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IES Indus., Inc. v. United States

ELR Citation: 31 ELR 20731
Nos. Nos. 00-1221, -1535, 253 F.3d 350/(8th Cir., 06/14/2001)

The court holds that an electric utility company that was a 70% owner of a nuclear power plant in Iowa can deduct 15 years' worth of Energy Policy Act (EPACT) assessments in the tax year that the liability was determined. In 1992, Congress enacted the EPACT, which established a fund for the decontamination and decommissioning of uranium-enrichment plants. Each utility was assessed an amount based on that utility's previous use of uranium-enrichment services, regardless of whether those services were purchased directly from the U.S. Department of Energy or on the secondary market. Also in 1992, pursuant to the EPACT, the company became liable for 15 special assessments totaling over $16 million. It made the first payment in 1993. The company filed an amended corporate federal income tax for 1992 seeking a tax refund, arguing that the liability for the entire $16 million assessment was incurred in 1992 even though none of it had been paid. The Internal Revenue Service denied the refund.

The court holds that the company is entitled to a full deduction of the assessments in tax year 1992. As an accrual method taxpayer, income to the company is taxable in the year the income is accrued even if it is not received that year. Likewise, liability is incurred, and generally taken into account for federal income tax purposes, in the taxable year in which all events have occurred that establish the fact of the liability, the amount of the liability can be determined with reasonable accuracy, and economic performance has occurred with respect to liability. Here, the "all events" test was satisfied in 1992 with the passage of the EPACT, and the amount of liability was known in 1992. Moreover, economic performance occurred in 1992. The EPACT assessments are properly characterized as arising out of the provision of uranium-enrichment services, all of which had been provided by the time the EPACT payments were assessed in 1992. Thus, the company was entitled to a refund in 1992.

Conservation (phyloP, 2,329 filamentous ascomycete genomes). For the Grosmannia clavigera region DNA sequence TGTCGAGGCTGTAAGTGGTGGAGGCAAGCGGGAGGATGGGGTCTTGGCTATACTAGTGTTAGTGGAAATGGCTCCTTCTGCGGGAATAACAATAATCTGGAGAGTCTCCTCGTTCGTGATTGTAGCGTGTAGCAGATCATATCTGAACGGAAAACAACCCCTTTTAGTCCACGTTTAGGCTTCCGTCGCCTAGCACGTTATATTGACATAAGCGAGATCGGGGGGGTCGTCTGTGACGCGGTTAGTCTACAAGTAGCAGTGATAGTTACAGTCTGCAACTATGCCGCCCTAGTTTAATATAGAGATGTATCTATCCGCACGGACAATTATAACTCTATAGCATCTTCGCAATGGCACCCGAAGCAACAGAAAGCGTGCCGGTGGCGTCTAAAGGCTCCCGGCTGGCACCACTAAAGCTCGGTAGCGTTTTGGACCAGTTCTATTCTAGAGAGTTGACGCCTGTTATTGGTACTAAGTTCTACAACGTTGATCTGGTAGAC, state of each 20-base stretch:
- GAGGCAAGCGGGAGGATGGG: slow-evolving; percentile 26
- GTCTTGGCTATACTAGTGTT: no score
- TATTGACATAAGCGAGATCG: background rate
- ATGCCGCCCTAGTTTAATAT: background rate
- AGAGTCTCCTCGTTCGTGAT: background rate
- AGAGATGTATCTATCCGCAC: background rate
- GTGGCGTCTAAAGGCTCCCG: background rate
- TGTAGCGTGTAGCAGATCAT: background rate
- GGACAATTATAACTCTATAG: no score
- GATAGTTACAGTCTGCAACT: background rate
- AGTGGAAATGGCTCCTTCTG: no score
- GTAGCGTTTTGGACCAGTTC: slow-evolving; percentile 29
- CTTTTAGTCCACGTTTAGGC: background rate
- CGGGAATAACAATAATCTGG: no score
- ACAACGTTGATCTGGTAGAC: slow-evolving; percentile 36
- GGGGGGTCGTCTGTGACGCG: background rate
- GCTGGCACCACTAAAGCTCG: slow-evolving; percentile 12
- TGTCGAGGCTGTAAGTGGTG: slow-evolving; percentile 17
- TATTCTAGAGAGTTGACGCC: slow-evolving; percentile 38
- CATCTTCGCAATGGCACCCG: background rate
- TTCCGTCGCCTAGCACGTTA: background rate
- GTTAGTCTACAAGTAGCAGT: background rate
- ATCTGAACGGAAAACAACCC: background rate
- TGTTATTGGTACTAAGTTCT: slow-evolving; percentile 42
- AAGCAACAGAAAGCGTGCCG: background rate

In a separate matter, the court also holds that because the company's American Depository Receipts transactions had both economic substance and business purpose and were valid for tax purposes, the company was entitled to a foreign tax refund.

Counsel for Plaintiff
Thomas C. Borders
McDermott, Will & Emery
227 W. Monroe St., Ste. 3100, Chicago IL 60606
(312) 372-2000

Counsel for Defendant
Richard Farber
Tax Division
U.S. Department of Justice, Washington DC 20530
(202) 514-3361

Bowman, J. Before Arnold and Kyle,1 JJ.